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Anonymous
Anonymous asked in Education & ReferencePrimary & Secondary Education · 3 months ago

Is there a strong likelihood that there is a link between the fact that children are now seen to be killing other children, ....?

.... for the slightest reasons, whilst parents and teachers are no longer supposed to use physical punishment in the home or schools?

7 Answers

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  • Anonymous
    3 months ago

    while the statistical 'evidence' seems compelling, it is far from the only possible explanation and, afaik, there have been no scientifically sound studies in the area.

  • Anonymous
    3 months ago

    The reasons why kids kill other kids (and adults) are very complex, and have little to do with the lack of corporal punishments in schools. If you're asking why school shootings happen, the answer is that they are motivated by one thing and one thing alone: A desire for REVENGE for some act or acts, whether REAL or IMAGINED, by the person or people doing the shooting. THAT is the common denominator which ties every single school shooting that has been seen in the United States over the past 25 to 30 years together. Even Columbine, which was originally planned as a BOMBING and not a shooting, was motivated by the killers' desire for REVENGE. They'd endured YEARS of mistreatment and abuse, not to mention bullying, by their classmates, teachers, and school administrators. And they were both mentally ill at the time of their crimes- the younger shooter had been showing signs of serious mental illness since he was 9 years old. Their main motivator, however, was revenge. Columbine wasn't about guns or gun access, contrary to what most of the political types believe. It wasn't about violent video games, either. It was about revenge, first and foremost. And so were all of the other major shootings we've seen.

    I've been watching this same pattern of revenge motivated shootings happen repeatedly for years, even the past couple of decades. I can't help but wonder when people are ever going to wake up and realize that the only way to stop the carnage is to deal with the real causes of it. Arming teachers isn't the answer. More cops in school isn't the answer. Making kids wear bulletproof backpacks isn't the answer. Dealing with the real CAUSES of the problem IS. Mental illness, bullying, and the poisonous school culture are what need to CHANGE.

  • Frank
    Lv 7
    3 months ago

    When I was a child (born early 1940s in the U.K.) discipline was harsh both at home and in schools.  One teacher we had in junior school terrified us by the way he hit 'naughty' children, He would hit them across their head and sometime use a can, we were petrified of him.  Headteachers could use the cane or the strap as physical punishment (now teachers cannot even give a small slap on the naughty child's hand).  At home, in that same era, up until the late 1990s, a man could beat his wife as hard as he liked (using his hand, fist or an implement)  providing that he did not actually kill her - only then would the police intervene.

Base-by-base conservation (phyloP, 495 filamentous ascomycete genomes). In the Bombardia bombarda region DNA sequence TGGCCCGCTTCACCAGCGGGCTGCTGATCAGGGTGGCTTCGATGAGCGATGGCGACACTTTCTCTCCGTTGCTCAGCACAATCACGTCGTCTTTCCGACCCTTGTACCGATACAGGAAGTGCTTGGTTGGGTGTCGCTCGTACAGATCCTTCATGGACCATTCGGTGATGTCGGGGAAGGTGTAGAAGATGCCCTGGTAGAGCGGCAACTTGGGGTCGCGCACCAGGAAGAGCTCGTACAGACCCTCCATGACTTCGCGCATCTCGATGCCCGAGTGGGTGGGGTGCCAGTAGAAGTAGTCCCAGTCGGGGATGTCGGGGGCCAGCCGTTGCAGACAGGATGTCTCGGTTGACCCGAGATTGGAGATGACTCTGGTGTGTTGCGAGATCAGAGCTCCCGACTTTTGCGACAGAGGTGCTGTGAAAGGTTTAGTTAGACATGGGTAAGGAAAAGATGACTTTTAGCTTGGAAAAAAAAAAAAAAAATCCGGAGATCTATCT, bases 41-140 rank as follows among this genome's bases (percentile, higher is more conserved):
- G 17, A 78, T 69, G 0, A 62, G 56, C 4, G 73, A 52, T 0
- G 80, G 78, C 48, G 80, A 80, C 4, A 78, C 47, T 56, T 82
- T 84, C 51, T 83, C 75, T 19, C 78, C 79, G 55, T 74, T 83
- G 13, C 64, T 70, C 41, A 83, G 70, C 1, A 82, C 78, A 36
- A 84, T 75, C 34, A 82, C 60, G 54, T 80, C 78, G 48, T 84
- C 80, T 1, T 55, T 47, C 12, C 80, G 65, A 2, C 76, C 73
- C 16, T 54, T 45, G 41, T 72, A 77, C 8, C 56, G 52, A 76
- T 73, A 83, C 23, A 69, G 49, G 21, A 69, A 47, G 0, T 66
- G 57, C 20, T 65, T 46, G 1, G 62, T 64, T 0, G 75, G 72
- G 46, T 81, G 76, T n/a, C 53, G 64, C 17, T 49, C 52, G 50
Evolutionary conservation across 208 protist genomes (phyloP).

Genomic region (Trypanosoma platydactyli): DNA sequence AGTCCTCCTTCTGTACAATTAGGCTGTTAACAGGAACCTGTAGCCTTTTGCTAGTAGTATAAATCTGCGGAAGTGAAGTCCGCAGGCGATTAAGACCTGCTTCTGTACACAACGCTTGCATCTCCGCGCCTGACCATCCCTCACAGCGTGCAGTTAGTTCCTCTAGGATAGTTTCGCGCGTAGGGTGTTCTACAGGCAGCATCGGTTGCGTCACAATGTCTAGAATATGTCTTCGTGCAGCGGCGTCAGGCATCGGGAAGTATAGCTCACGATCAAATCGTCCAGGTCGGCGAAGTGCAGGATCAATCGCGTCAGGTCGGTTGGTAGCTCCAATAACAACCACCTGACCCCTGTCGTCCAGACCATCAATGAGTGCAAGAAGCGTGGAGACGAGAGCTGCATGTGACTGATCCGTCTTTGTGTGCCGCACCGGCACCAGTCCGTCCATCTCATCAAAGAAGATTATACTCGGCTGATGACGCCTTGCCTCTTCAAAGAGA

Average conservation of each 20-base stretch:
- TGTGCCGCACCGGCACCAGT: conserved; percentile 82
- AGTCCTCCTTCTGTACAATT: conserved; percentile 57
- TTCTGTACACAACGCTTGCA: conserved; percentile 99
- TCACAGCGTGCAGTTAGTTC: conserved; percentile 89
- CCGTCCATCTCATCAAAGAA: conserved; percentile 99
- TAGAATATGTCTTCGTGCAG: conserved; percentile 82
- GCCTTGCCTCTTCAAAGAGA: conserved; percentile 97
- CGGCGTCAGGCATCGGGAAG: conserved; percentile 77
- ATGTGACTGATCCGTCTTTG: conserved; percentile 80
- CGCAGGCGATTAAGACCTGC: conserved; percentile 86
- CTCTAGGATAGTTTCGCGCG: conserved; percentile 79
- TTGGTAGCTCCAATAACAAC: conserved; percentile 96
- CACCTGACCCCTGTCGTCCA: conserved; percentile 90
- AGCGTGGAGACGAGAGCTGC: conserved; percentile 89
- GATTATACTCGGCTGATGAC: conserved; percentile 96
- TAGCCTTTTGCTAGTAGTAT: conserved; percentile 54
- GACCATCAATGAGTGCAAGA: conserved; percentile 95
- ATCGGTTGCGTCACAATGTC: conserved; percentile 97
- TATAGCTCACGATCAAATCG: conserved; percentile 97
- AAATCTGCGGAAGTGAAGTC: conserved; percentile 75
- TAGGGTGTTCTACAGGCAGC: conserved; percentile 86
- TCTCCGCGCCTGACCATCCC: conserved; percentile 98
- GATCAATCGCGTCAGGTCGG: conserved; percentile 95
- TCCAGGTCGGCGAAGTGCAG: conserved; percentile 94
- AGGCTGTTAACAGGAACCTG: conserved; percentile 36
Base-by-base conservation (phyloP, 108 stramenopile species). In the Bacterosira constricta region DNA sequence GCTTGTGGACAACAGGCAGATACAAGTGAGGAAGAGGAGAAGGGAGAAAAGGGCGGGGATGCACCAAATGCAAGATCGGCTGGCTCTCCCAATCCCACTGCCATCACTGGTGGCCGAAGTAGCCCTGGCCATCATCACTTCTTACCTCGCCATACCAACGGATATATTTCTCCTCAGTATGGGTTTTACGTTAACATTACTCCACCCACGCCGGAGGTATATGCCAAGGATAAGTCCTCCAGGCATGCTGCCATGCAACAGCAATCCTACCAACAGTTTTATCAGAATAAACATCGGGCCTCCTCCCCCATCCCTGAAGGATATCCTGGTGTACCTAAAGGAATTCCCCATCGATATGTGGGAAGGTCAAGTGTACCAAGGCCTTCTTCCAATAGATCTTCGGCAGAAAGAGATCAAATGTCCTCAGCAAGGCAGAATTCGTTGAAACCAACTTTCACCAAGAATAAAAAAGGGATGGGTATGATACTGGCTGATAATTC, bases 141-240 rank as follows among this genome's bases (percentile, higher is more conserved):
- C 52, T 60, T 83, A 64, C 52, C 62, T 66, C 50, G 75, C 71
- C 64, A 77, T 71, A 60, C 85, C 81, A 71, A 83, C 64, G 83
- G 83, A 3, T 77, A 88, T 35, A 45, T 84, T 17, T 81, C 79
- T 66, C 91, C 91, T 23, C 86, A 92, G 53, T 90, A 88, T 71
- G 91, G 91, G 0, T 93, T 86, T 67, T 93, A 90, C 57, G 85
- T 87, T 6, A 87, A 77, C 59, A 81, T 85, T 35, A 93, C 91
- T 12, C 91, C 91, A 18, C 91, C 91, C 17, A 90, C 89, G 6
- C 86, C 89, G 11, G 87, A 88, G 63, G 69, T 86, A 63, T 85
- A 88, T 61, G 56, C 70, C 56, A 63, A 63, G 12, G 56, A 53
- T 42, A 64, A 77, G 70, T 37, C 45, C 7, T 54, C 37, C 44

My father knocked me unconscious when I was 7 years old.  He hit me so hard that I went 'flying' off the stool I was sitting on and into the corner of a wall cupboard.  When I came round I was on the floor (literally seeing stars) and my baby brother, who had been sitting on my lap when I was hit, was on the floor screaming.  Despite that I had to get myself up from the floor, pick up the baby and sit down on the backless stool again.  These incidents were not rare.  Mum worked a 3 hour evening shift 3 nights per week back then to earn a little extra money.  She'd have been devastated if she'd known how he sometimes treated us whilst she was out.

    Today's youngsters (in most cases) don't know what being hit by a parent feels like, therefore, they don't know what damage they might do when they decide to use fists or feet to hurt another child.  Without strict discipline used WITHOUT violence, children do not grow up in a truly 'healthy' way.  All children need to be disciplined and made aware that some behaviour patterns are bad and wrong. Once smacking was made illegal in the U.K. children did not know that such actions hurt, so they are not as aware as we would have been regarding the damage they can inflict by their actions.

    I don't like the idea of physical punishment returning to schools in the U.K. but I think that much of the trouble we have with teenagers now is that they have NEVER felt a hard smack across their bottom or the back of their hand - therefore, they don't know how much such actions can hurt.  They don't mind metering out their own violence because they know that their punishment (if they are caught) will not be physical.

  • 3 months ago

    while the statistical 'evidence' seems compelling, it is far from the only possible explanation and, afaik, there have been no scientifically sound studies in the area.

  • Anonymous
    3 months ago

    Teachers vs students in the 1940's:

    Attachment image
  • 3 months ago

    There have always been child murderers.  Usually they have grown up without being taught that actions have consequences.  Physical punishment is a way of teaching this - provided it is not used indiscriminately.  Our experts tell us that it is not the best way.

  • ?
    Lv 7
    3 months ago

    And the link would be, less violence gives more violence? I think not...

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